by MIKE CHAIKEN
When the string trio Time for Three comes to Hartford in May, the group will be performing in one venue that is expected.
But Time for Three also will bow up in a venue more accustomed to coffee and cocktails than classical music.
Time for Three will perform May 3 to 5 as part of the Hartford Symphony’s Beethoven’s 5th Masterworks concerts at The Bushnell in Hartford.
But on May 1, they will hold the symphony at bay as they perform only with HSO conductor Carolyn Kwan at HSO’s Intermix at Hartford’s hip Spectra Wired Café.
Time for Three, which is Nicolas Kendall and Charles Yang on violin, and Ranaan Meyer on double bass, does perform classical music. But they also perform pop and rock songs, including some mashups, in the string format.
All three members of Time for Three are familiar with the commonalities of different music genres, said Yang. All three trained at classical music conservatories. But they also have interests in other genres that inform their playing. Kendall is into hip hop; Mayer plays jazz; and Yang plays the blues.
One of the songs in Time for Three’s repertoire is “Sweet Child of Mine” by Guns ‘N’ Rose, said Yang. Some older audience members will comment after a performance that the melody was beautiful and they want to know about the composer, said Yang. Then they will be surprised when Yang tells them it was a heavy metal song originally.
“We love that they can find a melody they love and not know it’s a rock tune, or vice versa.”
Spectra’s audience will get a taste of this colorful dimension of Time for Three’s personality. It’s a way to expose a new audience to classical music by showing its commonalities – it’s through line – with other genres, said Chang.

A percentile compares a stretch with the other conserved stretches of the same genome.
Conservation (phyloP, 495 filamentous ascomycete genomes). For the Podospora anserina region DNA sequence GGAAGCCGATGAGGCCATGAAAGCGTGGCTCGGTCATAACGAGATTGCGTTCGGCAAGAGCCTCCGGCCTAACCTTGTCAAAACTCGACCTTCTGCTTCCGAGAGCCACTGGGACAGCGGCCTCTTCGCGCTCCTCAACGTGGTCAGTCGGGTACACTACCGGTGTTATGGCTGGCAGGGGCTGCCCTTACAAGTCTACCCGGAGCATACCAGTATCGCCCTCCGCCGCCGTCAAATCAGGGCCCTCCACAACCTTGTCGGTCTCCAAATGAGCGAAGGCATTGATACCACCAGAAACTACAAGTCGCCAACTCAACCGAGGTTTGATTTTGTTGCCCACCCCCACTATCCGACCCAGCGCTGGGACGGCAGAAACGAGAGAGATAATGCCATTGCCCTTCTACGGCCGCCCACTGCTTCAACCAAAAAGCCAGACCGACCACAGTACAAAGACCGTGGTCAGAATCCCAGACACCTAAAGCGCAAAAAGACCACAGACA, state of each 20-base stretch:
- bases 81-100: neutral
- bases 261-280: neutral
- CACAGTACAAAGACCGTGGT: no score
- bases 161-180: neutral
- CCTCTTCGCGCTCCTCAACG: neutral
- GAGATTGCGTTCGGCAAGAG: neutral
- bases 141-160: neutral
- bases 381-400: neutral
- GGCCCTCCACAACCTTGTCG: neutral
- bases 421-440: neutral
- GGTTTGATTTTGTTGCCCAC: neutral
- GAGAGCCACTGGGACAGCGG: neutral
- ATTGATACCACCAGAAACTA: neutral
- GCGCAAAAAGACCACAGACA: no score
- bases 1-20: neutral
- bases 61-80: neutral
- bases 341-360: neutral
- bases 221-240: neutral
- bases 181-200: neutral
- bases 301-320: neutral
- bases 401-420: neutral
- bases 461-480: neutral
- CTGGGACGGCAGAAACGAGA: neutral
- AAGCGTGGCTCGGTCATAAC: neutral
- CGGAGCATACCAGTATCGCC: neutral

“That’s our mission,” said Yang.
Yang said he has always had an interest in exposing people to classical music for the first time.
When he was in high school, Yang said he often would call in his friends to listen as he performed some of the classical pieces he was learning. Years later, his friends still comment on pieces they heard him play. They will remember the melodies even if they can’t remember the composers, said Yang.
Stepping away from the common classical venues such as concert halls, and performing in spaces like Spectra, which will appeal to a more hip crowd, helps Time for Three fulfill its mission to draw in new, younger, listeners for classical music and get them curious to learn more about classical music, said Yang. “It’s fun.”
Plus, said Yang, “We (the classical world) need the young energy.”
The hope is that the audience Time for Three finds at the Spectra will take the next step and attend a classical performance at a concert hall. He said it would be great if the audience for the Spectra show on May 1 finds itself attending the Bushnell presentation on May 3 to 5.
Performing with the Hartford Symphony Orchestra at The Bushnell, Time for Three will perform Jennifer Higdon’s Concert 4-3.
Yang said the piece, which was written for Time for Three, references bluegrass music and the sounds of Appalachia. But it is not bluegrass. However, this cross-pollination of genres maintains the trio’s mission of showing the through-line of all music.
The Higdon piece begins with what Yang called a “scrubby” sound on the strings, which is atypical for a piece with strings. But the scrubby string sound “sends a message we are going on a journey.”
“It’s a lot of fun,” said Yang.
Time for Three performs at HSO: Intermix on Wednesday, May 1 at 7 p.m. at Spectra Wired Café, 5 Constitution Plaza, Hartford.
Time for Three than joins Hartford Symphony Orchestra for its “Beethoven 5th” concert in the Masterworks Series Friday through Sunday, May 3 to 5. The performances are at 8 p.m. on Friday and Saturday and 3 p.m. on Sunday at The Bushnell, 166 Capitol Ave., Hartford.
For tickets, go to HartfordSymphony.org